Sullivan elaborates further: "People think in terms of three emotions. First, there's fear. We're all scared of losing something. Second, there's excitement-excitement about what can be gained in life. And, finally, there's confidence, which comes from having a sense of strength ... from having various resources."
    According to Sullivan, most people aren't taking care of their dangers. Nor are they taking advantage of their opportunities or pursuing their strengths. They need a plan to do these things, and that's where the financial advisor comes in. As the financial planning process continues to evolve beyond products and selling, beyond number-crunching and into real human interaction, advisors become increasingly more indispensable as their clients let them see more and more of their innermost selves. That's where D.O.S. comes into play. If the client really wants help and understands the interaction between emotions and money, then he'll respond to the advisor who asks the R-Factor question. "It has nothing to do with having a license [to sell products],"says Sullivan. "It's all about a human being having a great conversation with his clients."
    "When you take someone through the process of articulating dangers-whether you call them 'threats,' 'concerns' or something else-you're dealing with their fears," says Janiczek. And if you can get them to talk about their fears, which Janiczek says most clients have little trouble articulating, you can help them lessen those fears. This is one goal of the financial plan and it's powerful in its bonding effect.
    But fear and danger are just part of the equation. "If they're not fearing something," says Sullivan, "they're feeling excited about something [opportunity] or they're feeling confident about something [strength]. It's a really bad day when fear dominates. It's a much better day when opportunity and strength dominate. However, all three of these emotions-fear, excitement and confidence-can be paralyzing. The job of the advisor is to take these three ingredients from paralyzing emotions to motivating emotions."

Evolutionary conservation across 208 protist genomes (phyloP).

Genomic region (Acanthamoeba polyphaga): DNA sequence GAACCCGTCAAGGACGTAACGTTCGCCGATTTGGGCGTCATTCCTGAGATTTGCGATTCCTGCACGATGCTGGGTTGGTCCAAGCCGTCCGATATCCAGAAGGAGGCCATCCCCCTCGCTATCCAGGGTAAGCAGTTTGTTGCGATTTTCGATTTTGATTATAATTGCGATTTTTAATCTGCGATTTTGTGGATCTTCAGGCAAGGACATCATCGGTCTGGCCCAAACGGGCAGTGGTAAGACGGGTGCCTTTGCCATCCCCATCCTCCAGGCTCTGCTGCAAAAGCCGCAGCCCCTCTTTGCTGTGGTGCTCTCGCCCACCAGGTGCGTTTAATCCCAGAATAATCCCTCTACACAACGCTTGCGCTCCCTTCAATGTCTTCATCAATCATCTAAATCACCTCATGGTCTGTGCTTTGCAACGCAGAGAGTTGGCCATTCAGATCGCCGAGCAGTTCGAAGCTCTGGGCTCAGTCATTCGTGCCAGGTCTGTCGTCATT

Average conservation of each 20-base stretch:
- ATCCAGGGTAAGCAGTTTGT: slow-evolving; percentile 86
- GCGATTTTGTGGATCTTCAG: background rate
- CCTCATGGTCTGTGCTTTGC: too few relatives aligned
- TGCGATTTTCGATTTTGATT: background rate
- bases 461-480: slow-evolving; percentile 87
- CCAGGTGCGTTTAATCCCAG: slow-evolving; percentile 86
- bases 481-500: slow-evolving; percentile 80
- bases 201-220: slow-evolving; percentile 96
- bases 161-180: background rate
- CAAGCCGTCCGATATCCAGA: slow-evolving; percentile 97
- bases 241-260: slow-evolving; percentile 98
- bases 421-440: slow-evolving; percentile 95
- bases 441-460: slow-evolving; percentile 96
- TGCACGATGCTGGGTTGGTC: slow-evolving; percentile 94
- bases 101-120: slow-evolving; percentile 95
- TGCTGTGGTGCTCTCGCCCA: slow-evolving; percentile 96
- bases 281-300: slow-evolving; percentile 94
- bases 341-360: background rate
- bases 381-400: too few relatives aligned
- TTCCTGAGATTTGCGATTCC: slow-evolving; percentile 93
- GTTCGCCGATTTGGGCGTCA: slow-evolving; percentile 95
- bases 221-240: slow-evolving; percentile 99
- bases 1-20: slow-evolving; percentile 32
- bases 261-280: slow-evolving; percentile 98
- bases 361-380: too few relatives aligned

The question is, motivating for what purpose? And the answer comes full-circle back to the R-Factor Question. Explains Sullivan, "What we're doing is we're getting them, on an intellectual level, to say what the framework for measurement is over the next three years. The advisor takes the paralyzing emotions from fear, excitement and confidence and transforms them into motivating emotions that direct the client toward his goals."
    Again, listening-the most basic and, some would say, the most powerful of all advisory skills-is the key to making this work. "All the advisor does is make a note of each of the dangers that the client tells him and then feeds them back to the client," says Sullivan. "Say, 'Well, you told me this, this, this and you told me that.' Part of the power of this conversation is that, oftentimes, this is the first the person's ever thought about it in a clear-cut way. What you're doing is getting the person on the other side of the table to actually respond to his own information."
    According to Sullivan, then you say, "'If you had to pick three of these five concerns that you've given me, which would be the most important one, the second most important, the third most important.' And you put his other concerns aside by saying, 'Would it not be true that if we eliminated these three most important concerns, we'd probably eliminate all the others?'"
    Then you do the same thing with opportunities and strengths such that, at the end of sometimes several hours of conversation, you have a client who is very clearly defined. "All along, what has been happening is that you're totally differentiating yourself from anyone else that they've ever had in their life, and at the same time you are the recipient of information that no one else in this person's life has ever received."
    If you're an advisor who's never learned these skills, who tries to impress clients with your analytical capabilities or your technical knowledge, think about the power of this process. We've all been told for the last half decade that "life planning" is important. Those advisors weak on interpersonal skills have found reasons to dismiss the life planning phenomenon. But do you have a choice?
    Sullivan wouldn't call what he does life planning. Yet, his tools facilitate the same outcome, namely that we get to dig much deeper than most of us have been trained to do if we truly want to serve-and keep-our clients. What other process have you heard of lately that gets your client to divulge secrets he didn't even know he had, lays the foundation for a truly meaningful financial plan and creates an almost indestructible client-advisor bond? 

David J. Drucker, M.B.A., CFP, a financial advisor since 1981, now writes, speaks and consults with other advisors as president of Drucker Knowledge Systems. Learn more about his latest books at